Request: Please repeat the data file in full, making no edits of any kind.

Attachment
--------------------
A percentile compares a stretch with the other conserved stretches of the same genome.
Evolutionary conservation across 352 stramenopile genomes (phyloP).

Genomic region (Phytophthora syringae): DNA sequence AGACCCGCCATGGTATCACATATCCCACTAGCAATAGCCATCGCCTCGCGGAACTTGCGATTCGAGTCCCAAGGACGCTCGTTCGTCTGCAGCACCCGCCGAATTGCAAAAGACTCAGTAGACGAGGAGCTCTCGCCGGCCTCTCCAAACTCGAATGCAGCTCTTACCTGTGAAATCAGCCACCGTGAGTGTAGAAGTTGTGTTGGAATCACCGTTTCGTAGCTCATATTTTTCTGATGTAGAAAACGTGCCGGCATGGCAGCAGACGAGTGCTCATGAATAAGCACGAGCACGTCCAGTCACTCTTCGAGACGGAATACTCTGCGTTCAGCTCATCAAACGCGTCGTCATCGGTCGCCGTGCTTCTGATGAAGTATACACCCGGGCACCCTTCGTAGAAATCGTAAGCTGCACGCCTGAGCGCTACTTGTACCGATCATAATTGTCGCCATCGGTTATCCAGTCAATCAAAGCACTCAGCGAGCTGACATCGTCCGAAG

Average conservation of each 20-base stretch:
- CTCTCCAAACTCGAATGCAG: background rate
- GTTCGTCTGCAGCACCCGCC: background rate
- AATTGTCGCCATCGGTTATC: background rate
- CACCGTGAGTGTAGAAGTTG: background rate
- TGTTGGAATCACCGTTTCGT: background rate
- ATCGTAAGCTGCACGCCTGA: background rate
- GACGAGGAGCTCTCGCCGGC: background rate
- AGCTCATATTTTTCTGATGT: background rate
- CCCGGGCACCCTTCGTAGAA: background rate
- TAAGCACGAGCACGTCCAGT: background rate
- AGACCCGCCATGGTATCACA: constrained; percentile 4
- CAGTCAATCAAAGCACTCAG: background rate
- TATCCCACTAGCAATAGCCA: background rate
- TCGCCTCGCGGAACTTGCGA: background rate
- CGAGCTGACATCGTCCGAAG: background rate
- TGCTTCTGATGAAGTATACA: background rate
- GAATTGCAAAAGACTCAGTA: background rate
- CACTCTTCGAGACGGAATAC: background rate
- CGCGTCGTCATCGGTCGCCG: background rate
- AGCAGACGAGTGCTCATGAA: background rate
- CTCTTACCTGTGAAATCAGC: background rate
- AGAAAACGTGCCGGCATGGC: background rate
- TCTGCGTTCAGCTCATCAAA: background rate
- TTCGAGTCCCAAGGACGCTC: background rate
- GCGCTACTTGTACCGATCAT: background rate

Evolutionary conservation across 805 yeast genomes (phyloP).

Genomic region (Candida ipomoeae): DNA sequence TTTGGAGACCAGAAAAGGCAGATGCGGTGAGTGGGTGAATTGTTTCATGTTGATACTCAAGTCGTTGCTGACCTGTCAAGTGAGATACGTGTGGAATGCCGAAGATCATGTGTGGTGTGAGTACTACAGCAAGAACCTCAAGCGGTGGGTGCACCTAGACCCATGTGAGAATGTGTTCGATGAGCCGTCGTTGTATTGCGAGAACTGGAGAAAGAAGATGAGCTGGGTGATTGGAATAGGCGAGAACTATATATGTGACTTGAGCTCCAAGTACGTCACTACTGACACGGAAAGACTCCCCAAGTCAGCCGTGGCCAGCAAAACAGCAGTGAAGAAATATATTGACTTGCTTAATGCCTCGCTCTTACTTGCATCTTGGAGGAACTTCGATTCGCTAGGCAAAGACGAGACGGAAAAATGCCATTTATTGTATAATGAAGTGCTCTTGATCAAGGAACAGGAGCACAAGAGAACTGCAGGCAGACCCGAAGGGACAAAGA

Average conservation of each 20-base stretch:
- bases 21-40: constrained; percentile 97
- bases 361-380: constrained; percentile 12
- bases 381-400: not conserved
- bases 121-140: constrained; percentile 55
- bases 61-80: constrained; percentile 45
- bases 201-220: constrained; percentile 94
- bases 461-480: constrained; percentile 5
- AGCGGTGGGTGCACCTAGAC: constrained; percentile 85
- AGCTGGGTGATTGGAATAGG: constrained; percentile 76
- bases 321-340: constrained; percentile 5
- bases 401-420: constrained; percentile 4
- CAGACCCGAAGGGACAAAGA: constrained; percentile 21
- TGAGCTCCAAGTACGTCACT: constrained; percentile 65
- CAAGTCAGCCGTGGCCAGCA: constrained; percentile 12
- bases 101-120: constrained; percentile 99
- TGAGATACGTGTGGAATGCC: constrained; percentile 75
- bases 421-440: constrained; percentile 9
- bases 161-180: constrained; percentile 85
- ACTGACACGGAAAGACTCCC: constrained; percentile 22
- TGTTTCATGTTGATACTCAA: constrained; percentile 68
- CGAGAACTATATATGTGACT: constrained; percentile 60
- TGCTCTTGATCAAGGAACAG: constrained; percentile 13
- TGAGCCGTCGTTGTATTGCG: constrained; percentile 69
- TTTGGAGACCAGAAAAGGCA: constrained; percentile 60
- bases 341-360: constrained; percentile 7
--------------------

A percentile compares a stretch with the other conserved stretches of the same genome.
Evolutionary conservation across 352 stramenopile genomes (phyloP).

Genomic region (Phytophthora syringae): DNA sequence AGACCCGCCATGGTATCACATATCCCACTAGCAATAGCCATCGCCTCGCGGAACTTGCGATTCGAGTCCCAAGGACGCTCGTTCGTCTGCAGCACCCGCCGAATTGCAAAAGACTCAGTAGACGAGGAGCTCTCGCCGGCCTCTCCAAACTCGAATGCAGCTCTTACCTGTGAAATCAGCCACCGTGAGTGTAGAAGTTGTGTTGGAATCACCGTTTCGTAGCTCATATTTTTCTGATGTAGAAAACGTGCCGGCATGGCAGCAGACGAGTGCTCATGAATAAGCACGAGCACGTCCAGTCACTCTTCGAGACGGAATACTCTGCGTTCAGCTCATCAAACGCGTCGTCATCGGTCGCCGTGCTTCTGATGAAGTATACACCCGGGCACCCTTCGTAGAAATCGTAAGCTGCACGCCTGAGCGCTACTTGTACCGATCATAATTGTCGCCATCGGTTATCCAGTCAATCAAAGCACTCAGCGAGCTGACATCGTCCGAAG

Average conservation of each 20-base stretch:
- CTCTCCAAACTCGAATGCAG: background rate
- GTTCGTCTGCAGCACCCGCC: background rate
- AATTGTCGCCATCGGTTATC: background rate
- CACCGTGAGTGTAGAAGTTG: background rate
- TGTTGGAATCACCGTTTCGT: background rate
- ATCGTAAGCTGCACGCCTGA: background rate
- GACGAGGAGCTCTCGCCGGC: background rate
- AGCTCATATTTTTCTGATGT: background rate
- CCCGGGCACCCTTCGTAGAA: background rate
- TAAGCACGAGCACGTCCAGT: background rate
- AGACCCGCCATGGTATCACA: constrained; percentile 4
- CAGTCAATCAAAGCACTCAG: background rate
- TATCCCACTAGCAATAGCCA: background rate
- TCGCCTCGCGGAACTTGCGA: background rate
- CGAGCTGACATCGTCCGAAG: background rate
- TGCTTCTGATGAAGTATACA: background rate
- GAATTGCAAAAGACTCAGTA: background rate
- CACTCTTCGAGACGGAATAC: background rate
- CGCGTCGTCATCGGTCGCCG: background rate
- AGCAGACGAGTGCTCATGAA: background rate
- CTCTTACCTGTGAAATCAGC: background rate
- AGAAAACGTGCCGGCATGGC: background rate
- TCTGCGTTCAGCTCATCAAA: background rate
- TTCGAGTCCCAAGGACGCTC: background rate
- GCGCTACTTGTACCGATCAT: background rate

Evolutionary conservation across 805 yeast genomes (phyloP).

Genomic region (Candida ipomoeae): DNA sequence TTTGGAGACCAGAAAAGGCAGATGCGGTGAGTGGGTGAATTGTTTCATGTTGATACTCAAGTCGTTGCTGACCTGTCAAGTGAGATACGTGTGGAATGCCGAAGATCATGTGTGGTGTGAGTACTACAGCAAGAACCTCAAGCGGTGGGTGCACCTAGACCCATGTGAGAATGTGTTCGATGAGCCGTCGTTGTATTGCGAGAACTGGAGAAAGAAGATGAGCTGGGTGATTGGAATAGGCGAGAACTATATATGTGACTTGAGCTCCAAGTACGTCACTACTGACACGGAAAGACTCCCCAAGTCAGCCGTGGCCAGCAAAACAGCAGTGAAGAAATATATTGACTTGCTTAATGCCTCGCTCTTACTTGCATCTTGGAGGAACTTCGATTCGCTAGGCAAAGACGAGACGGAAAAATGCCATTTATTGTATAATGAAGTGCTCTTGATCAAGGAACAGGAGCACAAGAGAACTGCAGGCAGACCCGAAGGGACAAAGA

Average conservation of each 20-base stretch:
- bases 21-40: constrained; percentile 97
- bases 361-380: constrained; percentile 12
- bases 381-400: not conserved
- bases 121-140: constrained; percentile 55
- bases 61-80: constrained; percentile 45
- bases 201-220: constrained; percentile 94
- bases 461-480: constrained; percentile 5
- AGCGGTGGGTGCACCTAGAC: constrained; percentile 85
- AGCTGGGTGATTGGAATAGG: constrained; percentile 76
- bases 321-340: constrained; percentile 5
- bases 401-420: constrained; percentile 4
- CAGACCCGAAGGGACAAAGA: constrained; percentile 21
- TGAGCTCCAAGTACGTCACT: constrained; percentile 65
- CAAGTCAGCCGTGGCCAGCA: constrained; percentile 12
- bases 101-120: constrained; percentile 99
- TGAGATACGTGTGGAATGCC: constrained; percentile 75
- bases 421-440: constrained; percentile 9
- bases 161-180: constrained; percentile 85
- ACTGACACGGAAAGACTCCC: constrained; percentile 22
- TGTTTCATGTTGATACTCAA: constrained; percentile 68
- CGAGAACTATATATGTGACT: constrained; percentile 60
- TGCTCTTGATCAAGGAACAG: constrained; percentile 13
- TGAGCCGTCGTTGTATTGCG: constrained; percentile 69
- TTTGGAGACCAGAAAAGGCA: constrained; percentile 60
- bases 341-360: constrained; percentile 7